SHREVEPORT, La. (KSLA) — The sharp rise in COVID-19 cases throughout the country has refocused attention squarely on prevention.
That includes wearing a face mask to protect yourself and others from possible infection.
In fact, Louisiana remains under a statewide mask mandate until at least Dec. 4 as part of Stage 3 of reopening the state’s economy.
Most, if not almost all, retailers also have signs on their doors that say masks are still required in their stores, as well.
But we talked to customers who say those rules are almost never enforced.
Pam Bell described her first thought when she sees someone without a mask near her. “What I think? I think it’s unsafe. And I think I should wear it because the virus is bad.”
Trying to get a mask opponent to explain their stance can be easier said than done, at least on camera.
Some of those opposed to wearing a face mask claim it’s a violation of a person’s constitutional rights to force them to do so.
But shopper Richard Antee contends that argument doesn’t hold much water.
“Yeah, right. Well, it’s your constitutional right to die too. They didn’t consider that. Mask or die. Mm hmm,” as Antee held up his own mask.
Most legal experts agree that a private company, on their own private property, has every right to refuse service — just like the “no shirt, no shoes, no service” policy we’ve all seen throughout the years.
But enforcement of a mask mandate is limited. Most retailers do not want their employees involved in a confrontation that can, on occasion, escalate into violence.
Instead, some national chains will offer a free mask at the door, for example, and instruct their employees not to press the issue, concluding it’s not worth the risks involved.
This hands-off approach is often compared to a store’s policy on shoplifting - where they are not to get directly involved, but instead let the authorities handle it.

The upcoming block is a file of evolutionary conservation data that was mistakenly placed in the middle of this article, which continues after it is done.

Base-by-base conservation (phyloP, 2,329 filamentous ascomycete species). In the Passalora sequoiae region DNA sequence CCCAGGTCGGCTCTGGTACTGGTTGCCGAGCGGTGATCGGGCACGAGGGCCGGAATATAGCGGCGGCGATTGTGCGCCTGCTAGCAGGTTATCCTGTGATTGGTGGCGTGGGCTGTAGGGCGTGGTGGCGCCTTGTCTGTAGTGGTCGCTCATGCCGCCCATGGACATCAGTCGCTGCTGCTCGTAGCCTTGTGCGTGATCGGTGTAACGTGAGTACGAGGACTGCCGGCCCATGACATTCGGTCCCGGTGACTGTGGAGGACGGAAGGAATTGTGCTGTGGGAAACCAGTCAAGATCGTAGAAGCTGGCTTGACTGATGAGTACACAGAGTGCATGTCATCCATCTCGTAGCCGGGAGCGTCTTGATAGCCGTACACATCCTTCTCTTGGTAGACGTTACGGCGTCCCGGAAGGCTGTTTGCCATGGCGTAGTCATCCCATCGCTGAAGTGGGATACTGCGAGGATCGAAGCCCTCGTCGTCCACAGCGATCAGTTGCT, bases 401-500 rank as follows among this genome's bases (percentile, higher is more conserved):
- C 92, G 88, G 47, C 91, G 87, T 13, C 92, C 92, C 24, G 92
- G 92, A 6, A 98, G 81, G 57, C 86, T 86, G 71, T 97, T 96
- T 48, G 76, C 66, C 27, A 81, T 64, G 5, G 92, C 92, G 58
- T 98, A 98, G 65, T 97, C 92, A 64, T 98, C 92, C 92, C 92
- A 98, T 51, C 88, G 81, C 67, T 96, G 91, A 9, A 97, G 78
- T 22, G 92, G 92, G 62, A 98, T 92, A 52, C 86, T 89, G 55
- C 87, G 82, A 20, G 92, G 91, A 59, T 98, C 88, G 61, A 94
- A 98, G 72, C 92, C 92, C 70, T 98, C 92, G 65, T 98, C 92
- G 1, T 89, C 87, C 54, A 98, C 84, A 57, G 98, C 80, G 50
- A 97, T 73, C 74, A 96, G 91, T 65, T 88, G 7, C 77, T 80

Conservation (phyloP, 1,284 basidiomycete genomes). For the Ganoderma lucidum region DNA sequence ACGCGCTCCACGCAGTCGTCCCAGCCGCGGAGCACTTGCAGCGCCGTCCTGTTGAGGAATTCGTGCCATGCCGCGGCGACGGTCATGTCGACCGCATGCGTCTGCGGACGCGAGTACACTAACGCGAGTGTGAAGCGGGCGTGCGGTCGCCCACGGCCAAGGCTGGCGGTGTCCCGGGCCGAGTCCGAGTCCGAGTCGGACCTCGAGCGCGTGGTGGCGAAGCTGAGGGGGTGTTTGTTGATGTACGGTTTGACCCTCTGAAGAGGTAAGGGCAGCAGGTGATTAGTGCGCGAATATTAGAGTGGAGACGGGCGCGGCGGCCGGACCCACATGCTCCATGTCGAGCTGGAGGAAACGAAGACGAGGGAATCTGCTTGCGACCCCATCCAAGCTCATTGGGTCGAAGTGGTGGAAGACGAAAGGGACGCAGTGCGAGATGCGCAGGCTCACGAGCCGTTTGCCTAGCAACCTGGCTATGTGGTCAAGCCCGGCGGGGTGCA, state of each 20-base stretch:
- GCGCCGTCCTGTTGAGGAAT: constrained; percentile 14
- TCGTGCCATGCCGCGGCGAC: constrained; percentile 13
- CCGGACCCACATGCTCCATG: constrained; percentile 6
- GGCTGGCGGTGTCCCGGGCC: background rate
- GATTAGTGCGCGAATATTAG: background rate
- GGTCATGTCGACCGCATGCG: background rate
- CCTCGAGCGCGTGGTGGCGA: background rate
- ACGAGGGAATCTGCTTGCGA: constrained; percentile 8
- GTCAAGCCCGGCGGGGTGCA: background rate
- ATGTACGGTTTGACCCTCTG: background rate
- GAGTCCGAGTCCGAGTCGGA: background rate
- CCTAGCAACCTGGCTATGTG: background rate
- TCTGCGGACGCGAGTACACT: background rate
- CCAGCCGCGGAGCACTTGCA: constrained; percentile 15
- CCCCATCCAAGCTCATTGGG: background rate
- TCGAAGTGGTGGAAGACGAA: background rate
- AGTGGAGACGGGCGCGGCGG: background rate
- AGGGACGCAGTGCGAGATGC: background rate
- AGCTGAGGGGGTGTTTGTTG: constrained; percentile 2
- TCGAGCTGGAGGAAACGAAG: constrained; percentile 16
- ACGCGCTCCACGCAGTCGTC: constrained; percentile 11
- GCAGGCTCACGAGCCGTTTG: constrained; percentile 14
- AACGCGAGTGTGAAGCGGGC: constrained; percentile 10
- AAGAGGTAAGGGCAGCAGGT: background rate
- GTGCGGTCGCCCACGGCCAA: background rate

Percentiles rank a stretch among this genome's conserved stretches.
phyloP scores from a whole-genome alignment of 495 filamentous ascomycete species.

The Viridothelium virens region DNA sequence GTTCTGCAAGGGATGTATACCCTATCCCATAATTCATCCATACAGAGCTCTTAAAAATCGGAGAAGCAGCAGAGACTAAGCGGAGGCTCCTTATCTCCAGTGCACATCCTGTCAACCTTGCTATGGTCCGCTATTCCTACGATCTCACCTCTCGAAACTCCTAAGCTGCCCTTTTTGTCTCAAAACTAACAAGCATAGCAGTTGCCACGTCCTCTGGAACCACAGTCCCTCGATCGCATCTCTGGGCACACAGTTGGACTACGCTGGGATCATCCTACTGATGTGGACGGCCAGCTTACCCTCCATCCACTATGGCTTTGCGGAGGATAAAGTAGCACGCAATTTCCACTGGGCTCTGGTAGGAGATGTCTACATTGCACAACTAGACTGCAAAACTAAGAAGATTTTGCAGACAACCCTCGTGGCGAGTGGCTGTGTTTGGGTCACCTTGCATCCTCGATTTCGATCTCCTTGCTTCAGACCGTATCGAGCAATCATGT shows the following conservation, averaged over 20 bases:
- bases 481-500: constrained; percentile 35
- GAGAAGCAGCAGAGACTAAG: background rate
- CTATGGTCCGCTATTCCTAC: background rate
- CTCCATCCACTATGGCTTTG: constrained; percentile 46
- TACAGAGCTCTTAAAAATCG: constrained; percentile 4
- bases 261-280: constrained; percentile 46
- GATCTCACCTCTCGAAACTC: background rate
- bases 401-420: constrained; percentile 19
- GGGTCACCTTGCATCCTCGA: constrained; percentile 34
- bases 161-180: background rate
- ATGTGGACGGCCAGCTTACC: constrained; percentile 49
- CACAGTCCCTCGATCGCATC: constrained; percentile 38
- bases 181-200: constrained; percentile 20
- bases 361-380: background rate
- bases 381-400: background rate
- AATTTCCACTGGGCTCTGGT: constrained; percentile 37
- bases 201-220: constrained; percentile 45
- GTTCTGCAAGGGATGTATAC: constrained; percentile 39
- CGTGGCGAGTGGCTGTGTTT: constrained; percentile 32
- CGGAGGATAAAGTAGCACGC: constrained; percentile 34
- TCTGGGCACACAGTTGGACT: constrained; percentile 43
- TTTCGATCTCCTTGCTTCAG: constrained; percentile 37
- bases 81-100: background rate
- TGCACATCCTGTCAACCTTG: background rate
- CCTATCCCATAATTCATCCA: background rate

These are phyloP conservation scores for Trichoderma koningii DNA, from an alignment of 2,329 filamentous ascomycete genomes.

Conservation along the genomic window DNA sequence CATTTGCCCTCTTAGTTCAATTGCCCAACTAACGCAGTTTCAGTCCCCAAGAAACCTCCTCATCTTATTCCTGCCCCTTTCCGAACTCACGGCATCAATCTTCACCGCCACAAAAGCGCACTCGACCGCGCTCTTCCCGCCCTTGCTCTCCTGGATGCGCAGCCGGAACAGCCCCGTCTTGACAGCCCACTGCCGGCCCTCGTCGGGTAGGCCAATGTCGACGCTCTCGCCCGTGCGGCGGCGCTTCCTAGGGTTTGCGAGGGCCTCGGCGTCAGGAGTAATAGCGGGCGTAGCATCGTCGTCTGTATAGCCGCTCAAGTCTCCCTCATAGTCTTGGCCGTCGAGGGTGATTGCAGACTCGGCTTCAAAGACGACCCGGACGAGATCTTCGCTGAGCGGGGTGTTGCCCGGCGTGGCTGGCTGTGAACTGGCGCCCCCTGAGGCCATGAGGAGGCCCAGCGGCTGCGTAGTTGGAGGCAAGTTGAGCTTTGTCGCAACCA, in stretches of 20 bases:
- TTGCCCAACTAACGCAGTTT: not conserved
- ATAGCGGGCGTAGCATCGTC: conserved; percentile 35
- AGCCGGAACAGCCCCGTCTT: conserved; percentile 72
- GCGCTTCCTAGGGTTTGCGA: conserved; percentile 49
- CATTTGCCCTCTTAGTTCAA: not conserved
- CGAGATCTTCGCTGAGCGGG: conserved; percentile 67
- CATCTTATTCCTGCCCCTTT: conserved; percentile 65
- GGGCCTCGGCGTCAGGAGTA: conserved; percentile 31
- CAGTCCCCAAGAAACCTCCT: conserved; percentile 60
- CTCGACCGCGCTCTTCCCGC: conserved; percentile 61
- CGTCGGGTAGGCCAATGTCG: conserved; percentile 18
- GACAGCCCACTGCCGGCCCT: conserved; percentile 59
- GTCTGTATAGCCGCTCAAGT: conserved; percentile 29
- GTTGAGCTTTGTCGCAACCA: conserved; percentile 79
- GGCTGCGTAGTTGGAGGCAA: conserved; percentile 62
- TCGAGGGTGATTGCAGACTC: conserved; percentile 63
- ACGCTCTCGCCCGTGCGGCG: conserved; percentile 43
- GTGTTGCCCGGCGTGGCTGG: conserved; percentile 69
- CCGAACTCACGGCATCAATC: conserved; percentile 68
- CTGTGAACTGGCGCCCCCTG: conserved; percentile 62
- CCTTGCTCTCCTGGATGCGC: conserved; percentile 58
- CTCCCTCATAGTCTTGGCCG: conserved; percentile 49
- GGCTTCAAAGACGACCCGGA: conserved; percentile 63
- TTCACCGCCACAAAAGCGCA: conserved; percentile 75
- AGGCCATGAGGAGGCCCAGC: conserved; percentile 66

And it did not take long to hear from others who see mask-less customers all too often.
“A lot," Chasaty Lanier said with a laugh. "A lot. I shop all the time, so I see a lot of them without the mask on.”
Shoppers we met also understand how quickly a situation can escalate with someone angry about the prospect of wearing a mask.
“Right! You can’t tell ‘em nothin.’ They get upset,” Nicole Porche said.
But she has a message for those who refuse to wear a mask.
“Please wear a mask. You’re in and out of the store. Just wear it. It won’t hurt. Please wear a mask.”
So, in short, law enforcement will rarely, if ever, get involved in enforcing the mask mandate itself.
But if a customer refuses to leave when asked to do so, that’s when police may get involved. And if the person still won’t leave, they could face a charge of criminal trespassing.
With all this in mind, Louisiana has now conducted 14,000 compliance inspections for Phase 3 of reopening the state’s economy, with 1,700 violations discovered.
But regulators say they are focusing less on fines and more on helping businesses get into compliance.
Other shoppers we met, like Plain Dealing resident Gene Brown, tell us they’re actually seeing fewer no-maskers recently. “Not as much as I had been...I think people are realizing that they need to be safe.”
Susanne Bourgeois laments the continued abundance of mask-less customers every morning at the store where she works.
“Oh, in the mornings. It’s more in the mornings, kind of when the contractors coming in and out about 7, 8-o’clock. You see a lot of them.”